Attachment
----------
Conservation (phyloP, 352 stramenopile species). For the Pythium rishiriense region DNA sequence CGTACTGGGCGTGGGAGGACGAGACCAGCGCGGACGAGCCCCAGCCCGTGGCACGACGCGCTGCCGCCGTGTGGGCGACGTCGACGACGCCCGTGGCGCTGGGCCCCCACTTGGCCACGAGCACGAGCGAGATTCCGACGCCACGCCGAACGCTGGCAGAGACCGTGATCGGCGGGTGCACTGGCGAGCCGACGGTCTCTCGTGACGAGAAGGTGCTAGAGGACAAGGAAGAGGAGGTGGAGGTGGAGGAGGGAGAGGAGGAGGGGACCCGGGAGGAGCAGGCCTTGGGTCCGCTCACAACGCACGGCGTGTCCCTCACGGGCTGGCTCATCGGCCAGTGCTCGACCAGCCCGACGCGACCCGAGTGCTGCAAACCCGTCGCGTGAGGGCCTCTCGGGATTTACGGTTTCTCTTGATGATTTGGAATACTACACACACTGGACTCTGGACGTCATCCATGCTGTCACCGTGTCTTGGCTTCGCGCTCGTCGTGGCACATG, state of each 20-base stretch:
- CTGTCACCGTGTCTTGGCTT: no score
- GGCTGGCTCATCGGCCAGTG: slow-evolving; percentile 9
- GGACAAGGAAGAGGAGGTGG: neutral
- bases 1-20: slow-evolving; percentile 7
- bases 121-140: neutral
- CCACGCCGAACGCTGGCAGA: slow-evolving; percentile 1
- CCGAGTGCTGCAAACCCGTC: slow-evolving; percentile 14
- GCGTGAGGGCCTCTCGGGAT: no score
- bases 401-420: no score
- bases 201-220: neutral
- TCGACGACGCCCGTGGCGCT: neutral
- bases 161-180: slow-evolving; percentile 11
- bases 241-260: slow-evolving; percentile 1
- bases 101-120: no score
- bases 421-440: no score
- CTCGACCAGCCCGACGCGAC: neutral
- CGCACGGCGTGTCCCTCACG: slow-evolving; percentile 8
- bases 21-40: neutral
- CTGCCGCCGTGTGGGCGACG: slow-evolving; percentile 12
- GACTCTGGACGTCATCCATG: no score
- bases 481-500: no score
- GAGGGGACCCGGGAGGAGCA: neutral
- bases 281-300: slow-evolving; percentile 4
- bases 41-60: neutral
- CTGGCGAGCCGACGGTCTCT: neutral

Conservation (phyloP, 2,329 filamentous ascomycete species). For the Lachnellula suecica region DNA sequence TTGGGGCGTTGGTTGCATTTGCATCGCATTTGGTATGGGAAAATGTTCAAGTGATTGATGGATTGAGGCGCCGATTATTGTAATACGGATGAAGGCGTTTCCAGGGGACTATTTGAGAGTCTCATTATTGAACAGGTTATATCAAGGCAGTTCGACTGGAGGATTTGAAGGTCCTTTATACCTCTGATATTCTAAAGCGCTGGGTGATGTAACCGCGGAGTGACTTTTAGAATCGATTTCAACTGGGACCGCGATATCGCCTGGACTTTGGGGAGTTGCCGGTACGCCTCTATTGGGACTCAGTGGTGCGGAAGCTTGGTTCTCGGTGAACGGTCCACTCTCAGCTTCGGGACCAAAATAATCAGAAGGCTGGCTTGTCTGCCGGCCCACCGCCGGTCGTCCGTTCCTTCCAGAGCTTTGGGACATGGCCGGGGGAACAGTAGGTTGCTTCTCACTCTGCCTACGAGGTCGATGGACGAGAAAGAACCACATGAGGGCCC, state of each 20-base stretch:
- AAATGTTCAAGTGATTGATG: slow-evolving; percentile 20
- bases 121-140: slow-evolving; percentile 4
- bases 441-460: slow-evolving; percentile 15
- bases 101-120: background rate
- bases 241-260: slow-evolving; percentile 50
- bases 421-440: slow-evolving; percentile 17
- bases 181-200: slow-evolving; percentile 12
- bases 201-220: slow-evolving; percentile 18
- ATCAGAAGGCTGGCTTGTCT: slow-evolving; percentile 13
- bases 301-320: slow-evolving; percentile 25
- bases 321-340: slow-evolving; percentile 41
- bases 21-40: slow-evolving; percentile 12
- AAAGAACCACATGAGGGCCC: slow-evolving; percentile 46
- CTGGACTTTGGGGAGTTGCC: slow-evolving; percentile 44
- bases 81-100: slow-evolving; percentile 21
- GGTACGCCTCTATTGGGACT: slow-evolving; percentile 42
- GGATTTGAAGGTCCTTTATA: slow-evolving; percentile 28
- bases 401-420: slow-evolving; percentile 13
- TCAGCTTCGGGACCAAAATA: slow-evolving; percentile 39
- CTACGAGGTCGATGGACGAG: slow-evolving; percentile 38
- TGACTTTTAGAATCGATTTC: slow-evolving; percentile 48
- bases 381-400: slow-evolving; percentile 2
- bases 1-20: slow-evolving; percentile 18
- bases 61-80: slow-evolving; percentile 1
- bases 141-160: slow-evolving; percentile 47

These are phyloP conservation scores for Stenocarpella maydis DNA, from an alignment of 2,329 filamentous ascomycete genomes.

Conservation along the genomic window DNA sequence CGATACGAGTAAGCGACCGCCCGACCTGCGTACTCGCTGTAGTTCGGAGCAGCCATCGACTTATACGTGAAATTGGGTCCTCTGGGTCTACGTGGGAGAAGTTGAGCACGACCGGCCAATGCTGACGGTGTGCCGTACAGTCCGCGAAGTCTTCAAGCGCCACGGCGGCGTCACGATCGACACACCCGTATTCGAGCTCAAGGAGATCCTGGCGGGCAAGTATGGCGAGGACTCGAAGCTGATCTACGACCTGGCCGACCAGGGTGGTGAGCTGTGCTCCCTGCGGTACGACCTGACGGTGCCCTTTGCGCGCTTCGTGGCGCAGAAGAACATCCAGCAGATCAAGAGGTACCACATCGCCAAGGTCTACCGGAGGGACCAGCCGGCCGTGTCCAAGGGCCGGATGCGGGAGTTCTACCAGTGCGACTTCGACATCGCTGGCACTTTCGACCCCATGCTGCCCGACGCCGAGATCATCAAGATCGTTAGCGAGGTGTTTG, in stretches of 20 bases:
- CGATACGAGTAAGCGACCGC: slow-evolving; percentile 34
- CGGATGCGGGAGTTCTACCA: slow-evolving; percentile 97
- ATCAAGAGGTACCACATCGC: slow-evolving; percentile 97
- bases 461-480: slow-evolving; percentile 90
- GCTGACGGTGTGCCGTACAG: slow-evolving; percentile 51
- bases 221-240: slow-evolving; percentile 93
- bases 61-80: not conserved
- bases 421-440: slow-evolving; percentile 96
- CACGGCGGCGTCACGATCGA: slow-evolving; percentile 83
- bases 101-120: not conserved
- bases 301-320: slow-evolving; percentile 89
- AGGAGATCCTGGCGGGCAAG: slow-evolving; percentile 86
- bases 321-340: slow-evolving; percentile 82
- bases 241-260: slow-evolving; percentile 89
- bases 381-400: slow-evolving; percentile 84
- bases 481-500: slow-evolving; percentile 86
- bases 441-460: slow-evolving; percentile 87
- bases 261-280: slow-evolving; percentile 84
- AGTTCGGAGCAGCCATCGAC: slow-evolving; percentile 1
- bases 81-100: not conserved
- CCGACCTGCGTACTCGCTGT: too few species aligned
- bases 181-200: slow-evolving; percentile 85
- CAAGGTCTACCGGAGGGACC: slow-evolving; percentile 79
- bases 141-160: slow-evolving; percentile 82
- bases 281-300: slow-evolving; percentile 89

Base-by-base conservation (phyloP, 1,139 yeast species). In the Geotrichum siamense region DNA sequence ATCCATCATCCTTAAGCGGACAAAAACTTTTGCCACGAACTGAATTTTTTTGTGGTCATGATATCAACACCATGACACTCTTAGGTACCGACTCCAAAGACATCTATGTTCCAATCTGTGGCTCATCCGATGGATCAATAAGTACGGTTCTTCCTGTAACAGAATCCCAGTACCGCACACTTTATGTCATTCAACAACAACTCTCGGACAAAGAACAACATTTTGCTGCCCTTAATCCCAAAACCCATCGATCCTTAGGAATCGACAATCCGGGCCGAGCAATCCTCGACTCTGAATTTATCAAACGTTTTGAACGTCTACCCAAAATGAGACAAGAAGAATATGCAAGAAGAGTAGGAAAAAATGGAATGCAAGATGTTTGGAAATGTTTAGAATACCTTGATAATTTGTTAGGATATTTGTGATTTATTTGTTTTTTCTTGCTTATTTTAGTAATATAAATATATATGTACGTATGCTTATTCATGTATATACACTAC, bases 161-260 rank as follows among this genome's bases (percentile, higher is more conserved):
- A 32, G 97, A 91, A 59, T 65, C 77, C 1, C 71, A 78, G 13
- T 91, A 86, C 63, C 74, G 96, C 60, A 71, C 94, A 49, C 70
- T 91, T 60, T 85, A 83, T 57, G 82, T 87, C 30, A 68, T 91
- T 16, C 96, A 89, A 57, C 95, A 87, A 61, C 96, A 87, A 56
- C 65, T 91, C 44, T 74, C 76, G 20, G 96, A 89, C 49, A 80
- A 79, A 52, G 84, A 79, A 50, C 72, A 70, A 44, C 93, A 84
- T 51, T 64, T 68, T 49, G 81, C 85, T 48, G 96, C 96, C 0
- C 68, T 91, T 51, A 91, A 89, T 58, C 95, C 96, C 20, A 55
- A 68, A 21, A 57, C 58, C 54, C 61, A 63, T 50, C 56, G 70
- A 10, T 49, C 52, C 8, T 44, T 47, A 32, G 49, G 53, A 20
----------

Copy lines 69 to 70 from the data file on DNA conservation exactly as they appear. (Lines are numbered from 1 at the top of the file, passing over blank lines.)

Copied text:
- bases 381-400: slow-evolving; percentile 84
- bases 481-500: slow-evolving; percentile 86